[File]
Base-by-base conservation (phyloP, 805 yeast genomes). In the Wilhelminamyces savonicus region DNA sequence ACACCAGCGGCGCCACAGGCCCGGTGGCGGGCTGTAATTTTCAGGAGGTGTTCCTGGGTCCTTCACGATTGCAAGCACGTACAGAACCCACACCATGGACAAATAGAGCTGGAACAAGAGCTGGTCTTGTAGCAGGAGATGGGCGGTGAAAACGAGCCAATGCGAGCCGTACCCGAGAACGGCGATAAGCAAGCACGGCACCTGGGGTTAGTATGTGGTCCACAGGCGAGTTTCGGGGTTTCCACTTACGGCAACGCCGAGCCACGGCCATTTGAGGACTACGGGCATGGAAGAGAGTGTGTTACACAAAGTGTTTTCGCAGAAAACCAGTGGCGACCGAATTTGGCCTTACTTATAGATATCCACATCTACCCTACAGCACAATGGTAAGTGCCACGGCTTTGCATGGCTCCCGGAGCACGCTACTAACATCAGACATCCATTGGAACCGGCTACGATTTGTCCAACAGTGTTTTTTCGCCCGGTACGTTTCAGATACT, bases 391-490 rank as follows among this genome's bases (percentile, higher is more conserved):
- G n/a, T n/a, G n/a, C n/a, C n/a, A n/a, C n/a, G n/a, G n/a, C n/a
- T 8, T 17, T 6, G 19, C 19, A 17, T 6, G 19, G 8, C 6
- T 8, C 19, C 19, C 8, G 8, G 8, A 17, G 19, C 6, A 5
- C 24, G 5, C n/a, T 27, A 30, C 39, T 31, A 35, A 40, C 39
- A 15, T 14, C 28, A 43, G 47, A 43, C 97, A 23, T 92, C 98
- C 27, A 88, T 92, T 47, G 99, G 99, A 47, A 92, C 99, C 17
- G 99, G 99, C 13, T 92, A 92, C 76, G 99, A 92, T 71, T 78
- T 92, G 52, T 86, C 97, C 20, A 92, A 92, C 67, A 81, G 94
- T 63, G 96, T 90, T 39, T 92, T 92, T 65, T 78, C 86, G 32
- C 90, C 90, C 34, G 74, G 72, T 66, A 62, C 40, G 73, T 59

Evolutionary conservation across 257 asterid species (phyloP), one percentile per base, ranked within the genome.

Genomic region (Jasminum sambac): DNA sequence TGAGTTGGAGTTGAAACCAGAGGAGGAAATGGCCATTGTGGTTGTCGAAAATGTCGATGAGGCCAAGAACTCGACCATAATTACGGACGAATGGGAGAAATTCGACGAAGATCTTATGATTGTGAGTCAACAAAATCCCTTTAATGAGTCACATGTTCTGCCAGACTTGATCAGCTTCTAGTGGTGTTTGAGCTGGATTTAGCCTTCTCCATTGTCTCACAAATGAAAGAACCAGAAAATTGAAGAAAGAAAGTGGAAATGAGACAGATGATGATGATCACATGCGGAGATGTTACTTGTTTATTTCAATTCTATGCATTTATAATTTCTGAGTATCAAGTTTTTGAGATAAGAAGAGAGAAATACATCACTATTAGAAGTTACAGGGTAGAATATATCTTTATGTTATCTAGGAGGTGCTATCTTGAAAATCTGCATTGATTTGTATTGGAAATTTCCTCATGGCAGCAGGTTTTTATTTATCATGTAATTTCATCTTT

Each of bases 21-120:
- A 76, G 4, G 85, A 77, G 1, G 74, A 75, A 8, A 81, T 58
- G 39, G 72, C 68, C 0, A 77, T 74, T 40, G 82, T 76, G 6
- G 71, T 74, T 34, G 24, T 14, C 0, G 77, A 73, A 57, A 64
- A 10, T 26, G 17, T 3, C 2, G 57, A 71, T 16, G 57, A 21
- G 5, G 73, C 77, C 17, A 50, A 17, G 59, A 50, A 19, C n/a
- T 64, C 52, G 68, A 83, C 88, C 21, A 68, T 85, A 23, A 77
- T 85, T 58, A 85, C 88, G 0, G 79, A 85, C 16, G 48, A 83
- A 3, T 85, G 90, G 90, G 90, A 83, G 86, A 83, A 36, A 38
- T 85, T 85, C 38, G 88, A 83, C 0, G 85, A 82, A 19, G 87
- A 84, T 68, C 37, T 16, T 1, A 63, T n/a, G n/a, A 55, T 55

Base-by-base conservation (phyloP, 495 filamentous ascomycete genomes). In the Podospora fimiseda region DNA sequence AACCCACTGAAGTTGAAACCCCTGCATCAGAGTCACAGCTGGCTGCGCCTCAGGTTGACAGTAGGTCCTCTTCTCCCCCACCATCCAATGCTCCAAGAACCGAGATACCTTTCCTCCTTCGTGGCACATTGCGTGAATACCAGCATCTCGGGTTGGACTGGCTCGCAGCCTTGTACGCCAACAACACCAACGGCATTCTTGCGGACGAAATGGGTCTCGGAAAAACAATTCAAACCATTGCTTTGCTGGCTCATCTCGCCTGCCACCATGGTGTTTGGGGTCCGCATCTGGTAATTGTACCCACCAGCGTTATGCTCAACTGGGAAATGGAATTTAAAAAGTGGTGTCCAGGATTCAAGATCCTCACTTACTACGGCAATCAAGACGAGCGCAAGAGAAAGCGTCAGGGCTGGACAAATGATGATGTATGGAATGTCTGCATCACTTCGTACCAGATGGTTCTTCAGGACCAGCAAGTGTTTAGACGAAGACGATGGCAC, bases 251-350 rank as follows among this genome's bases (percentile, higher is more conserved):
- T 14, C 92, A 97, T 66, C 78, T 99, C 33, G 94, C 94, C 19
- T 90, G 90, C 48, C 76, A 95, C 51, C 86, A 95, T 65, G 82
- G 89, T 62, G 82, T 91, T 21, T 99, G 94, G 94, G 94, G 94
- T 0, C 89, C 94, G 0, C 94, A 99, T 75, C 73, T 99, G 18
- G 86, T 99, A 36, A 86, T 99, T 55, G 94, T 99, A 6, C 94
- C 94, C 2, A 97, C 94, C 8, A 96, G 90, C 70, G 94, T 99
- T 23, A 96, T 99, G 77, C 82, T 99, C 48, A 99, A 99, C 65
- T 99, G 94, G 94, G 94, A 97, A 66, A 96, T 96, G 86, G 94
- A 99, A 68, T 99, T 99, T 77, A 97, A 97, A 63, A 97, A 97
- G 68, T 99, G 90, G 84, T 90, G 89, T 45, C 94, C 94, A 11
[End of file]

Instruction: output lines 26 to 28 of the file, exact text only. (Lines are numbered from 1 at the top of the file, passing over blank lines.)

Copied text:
- T 14, C 92, A 97, T 66, C 78, T 99, C 33, G 94, C 94, C 19
- T 90, G 90, C 48, C 76, A 95, C 51, C 86, A 95, T 65, G 82
- G 89, T 62, G 82, T 91, T 21, T 99, G 94, G 94, G 94, G 94